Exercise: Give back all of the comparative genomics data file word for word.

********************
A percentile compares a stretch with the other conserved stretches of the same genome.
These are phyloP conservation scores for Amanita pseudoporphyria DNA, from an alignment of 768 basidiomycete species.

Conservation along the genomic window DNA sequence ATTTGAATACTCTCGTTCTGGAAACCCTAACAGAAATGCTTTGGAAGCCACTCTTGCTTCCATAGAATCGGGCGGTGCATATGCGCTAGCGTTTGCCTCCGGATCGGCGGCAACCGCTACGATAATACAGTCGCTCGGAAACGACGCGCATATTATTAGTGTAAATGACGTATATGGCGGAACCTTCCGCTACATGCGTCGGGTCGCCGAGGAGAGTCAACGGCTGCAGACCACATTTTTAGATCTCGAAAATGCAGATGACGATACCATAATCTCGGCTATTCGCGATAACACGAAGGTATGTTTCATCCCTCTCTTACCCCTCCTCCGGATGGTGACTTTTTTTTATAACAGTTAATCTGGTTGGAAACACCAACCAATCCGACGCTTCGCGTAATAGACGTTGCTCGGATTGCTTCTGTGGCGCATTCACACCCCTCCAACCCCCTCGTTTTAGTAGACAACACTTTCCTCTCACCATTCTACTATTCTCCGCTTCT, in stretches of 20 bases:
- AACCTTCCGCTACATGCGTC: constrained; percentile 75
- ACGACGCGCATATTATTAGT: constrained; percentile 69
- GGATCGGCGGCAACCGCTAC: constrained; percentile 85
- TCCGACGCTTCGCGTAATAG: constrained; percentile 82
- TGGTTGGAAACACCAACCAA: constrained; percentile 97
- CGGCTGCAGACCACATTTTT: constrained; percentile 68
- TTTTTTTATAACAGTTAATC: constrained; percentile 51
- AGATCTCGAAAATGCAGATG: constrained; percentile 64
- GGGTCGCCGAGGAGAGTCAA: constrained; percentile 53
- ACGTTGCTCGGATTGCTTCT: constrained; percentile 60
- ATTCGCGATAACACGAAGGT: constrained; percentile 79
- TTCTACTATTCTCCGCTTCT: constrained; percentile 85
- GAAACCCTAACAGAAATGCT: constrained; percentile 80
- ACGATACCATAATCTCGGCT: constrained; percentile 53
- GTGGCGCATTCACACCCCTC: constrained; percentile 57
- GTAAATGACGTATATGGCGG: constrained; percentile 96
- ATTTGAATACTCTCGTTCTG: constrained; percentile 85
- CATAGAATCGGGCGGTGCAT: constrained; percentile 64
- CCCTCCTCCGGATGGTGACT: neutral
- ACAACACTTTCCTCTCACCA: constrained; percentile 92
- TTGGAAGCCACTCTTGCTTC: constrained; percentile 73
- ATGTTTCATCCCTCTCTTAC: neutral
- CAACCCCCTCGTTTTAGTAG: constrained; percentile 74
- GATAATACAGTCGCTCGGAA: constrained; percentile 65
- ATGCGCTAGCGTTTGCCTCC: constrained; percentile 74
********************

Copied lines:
A percentile compares a stretch with the other conserved stretches of the same genome.
These are phyloP conservation scores for Amanita pseudoporphyria DNA, from an alignment of 768 basidiomycete species.

Conservation along the genomic window DNA sequence ATTTGAATACTCTCGTTCTGGAAACCCTAACAGAAATGCTTTGGAAGCCACTCTTGCTTCCATAGAATCGGGCGGTGCATATGCGCTAGCGTTTGCCTCCGGATCGGCGGCAACCGCTACGATAATACAGTCGCTCGGAAACGACGCGCATATTATTAGTGTAAATGACGTATATGGCGGAACCTTCCGCTACATGCGTCGGGTCGCCGAGGAGAGTCAACGGCTGCAGACCACATTTTTAGATCTCGAAAATGCAGATGACGATACCATAATCTCGGCTATTCGCGATAACACGAAGGTATGTTTCATCCCTCTCTTACCCCTCCTCCGGATGGTGACTTTTTTTTATAACAGTTAATCTGGTTGGAAACACCAACCAATCCGACGCTTCGCGTAATAGACGTTGCTCGGATTGCTTCTGTGGCGCATTCACACCCCTCCAACCCCCTCGTTTTAGTAGACAACACTTTCCTCTCACCATTCTACTATTCTCCGCTTCT, in stretches of 20 bases:
- AACCTTCCGCTACATGCGTC: constrained; percentile 75
- ACGACGCGCATATTATTAGT: constrained; percentile 69
- GGATCGGCGGCAACCGCTAC: constrained; percentile 85
- TCCGACGCTTCGCGTAATAG: constrained; percentile 82
- TGGTTGGAAACACCAACCAA: constrained; percentile 97
- CGGCTGCAGACCACATTTTT: constrained; percentile 68
- TTTTTTTATAACAGTTAATC: constrained; percentile 51
- AGATCTCGAAAATGCAGATG: constrained; percentile 64
- GGGTCGCCGAGGAGAGTCAA: constrained; percentile 53
- ACGTTGCTCGGATTGCTTCT: constrained; percentile 60
- ATTCGCGATAACACGAAGGT: constrained; percentile 79
- TTCTACTATTCTCCGCTTCT: constrained; percentile 85
- GAAACCCTAACAGAAATGCT: constrained; percentile 80
- ACGATACCATAATCTCGGCT: constrained; percentile 53
- GTGGCGCATTCACACCCCTC: constrained; percentile 57
- GTAAATGACGTATATGGCGG: constrained; percentile 96
- ATTTGAATACTCTCGTTCTG: constrained; percentile 85
- CATAGAATCGGGCGGTGCAT: constrained; percentile 64
- CCCTCCTCCGGATGGTGACT: neutral
- ACAACACTTTCCTCTCACCA: constrained; percentile 92
- TTGGAAGCCACTCTTGCTTC: constrained; percentile 73
- ATGTTTCATCCCTCTCTTAC: neutral
- CAACCCCCTCGTTTTAGTAG: constrained; percentile 74
- GATAATACAGTCGCTCGGAA: constrained; percentile 65
- ATGCGCTAGCGTTTGCCTCC: constrained; percentile 74